The system and method of the present invention, for context-dependent probabilistic modeling of words and documents for information retrieval and text mining satisfy this need. The present system and method allow the retrieval of documents using context-dependent probabilistic modeling of words and documents. They provide a keyword search engine that is flexible, efficient, and return a minimum of duplicate or extraneous results to the search query.
By using context-dependent probabilistic modeling of words and documents, the system presents to the user a list of high-probability document matches based on the keyword entered by the user. In addition, the system presents a list of context words that can be selected to enhance the keyword search, providing a more efficient search for the user.
The system and method of the present invention use multiple overlapping vectors to represent each document. Each vector is centered on each of the words in the document and includes the word's local environment, i.e., the words that occur close to this word. The vectors are used to build probability models. Several such probability models are used to predict different output variables depending on the intended use of the system.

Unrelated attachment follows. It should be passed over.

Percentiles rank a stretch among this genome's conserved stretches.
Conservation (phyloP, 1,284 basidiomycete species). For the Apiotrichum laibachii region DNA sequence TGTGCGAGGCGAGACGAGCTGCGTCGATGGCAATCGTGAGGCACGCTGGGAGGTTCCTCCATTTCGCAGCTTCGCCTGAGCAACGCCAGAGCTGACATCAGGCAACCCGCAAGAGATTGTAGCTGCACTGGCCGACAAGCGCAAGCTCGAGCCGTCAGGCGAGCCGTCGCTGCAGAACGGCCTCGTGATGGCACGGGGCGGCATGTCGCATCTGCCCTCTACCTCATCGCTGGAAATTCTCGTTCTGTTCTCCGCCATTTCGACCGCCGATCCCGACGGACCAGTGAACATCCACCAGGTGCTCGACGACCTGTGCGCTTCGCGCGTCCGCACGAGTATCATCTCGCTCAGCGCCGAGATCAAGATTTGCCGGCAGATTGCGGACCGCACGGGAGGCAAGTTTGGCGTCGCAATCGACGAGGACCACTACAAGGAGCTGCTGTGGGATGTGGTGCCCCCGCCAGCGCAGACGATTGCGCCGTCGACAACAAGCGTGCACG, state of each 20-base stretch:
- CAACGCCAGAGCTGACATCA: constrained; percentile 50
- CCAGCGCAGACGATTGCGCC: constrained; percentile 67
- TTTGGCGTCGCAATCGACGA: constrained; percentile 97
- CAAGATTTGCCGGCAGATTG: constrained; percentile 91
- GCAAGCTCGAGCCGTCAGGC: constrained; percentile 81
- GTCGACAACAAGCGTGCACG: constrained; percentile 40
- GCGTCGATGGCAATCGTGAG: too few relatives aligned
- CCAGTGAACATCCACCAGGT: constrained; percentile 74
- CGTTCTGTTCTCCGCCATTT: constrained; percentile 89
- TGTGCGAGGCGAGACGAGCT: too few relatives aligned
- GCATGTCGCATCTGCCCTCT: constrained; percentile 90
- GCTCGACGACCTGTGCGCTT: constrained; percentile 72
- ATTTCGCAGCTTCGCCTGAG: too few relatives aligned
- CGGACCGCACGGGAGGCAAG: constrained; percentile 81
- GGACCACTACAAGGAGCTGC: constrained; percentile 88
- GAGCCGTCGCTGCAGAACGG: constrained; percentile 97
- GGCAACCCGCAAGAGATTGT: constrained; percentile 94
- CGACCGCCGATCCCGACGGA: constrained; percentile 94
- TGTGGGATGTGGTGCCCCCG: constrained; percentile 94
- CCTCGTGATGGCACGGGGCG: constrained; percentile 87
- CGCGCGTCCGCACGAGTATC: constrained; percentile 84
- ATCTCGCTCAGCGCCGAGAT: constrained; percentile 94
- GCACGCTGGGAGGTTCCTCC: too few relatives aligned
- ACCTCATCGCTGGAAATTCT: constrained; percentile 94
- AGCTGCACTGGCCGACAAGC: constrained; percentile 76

Context windows are created around each word in each document. The system and method then generate a statistical evaluation of the characteristics of each window. The results of the statistical evaluation are independent of the order of appearance of the words in the window. The statistical evaluation includes the counting of the occurrences of particular words and particular documents and the tabulation of the totals of the counts. These values are used to create the vectors representing the document. Vectors are also created for related words within the document.
By using the window to predict document occurrences, NEAR and ADJACENT operators often used to find relevant search results can be accommodated. For example, NEAR and ADJACENT operators are used in search engines by enclosing a phrase within quotes or connecting words with a dash. The window also is useful when trying to predict the center word from the surrounding words. Many words have multiple meanings, but in one particular context they are often used in one single way.
The vectors are overlapping and each of them contributes their predictions of what their local environment indicates about the entire document and about related terms or keywords. The results of the statistical evaluation are combined such that one answer is provided for various document characterizations, such as text classification, feature extraction, finding related words, query expansion and more.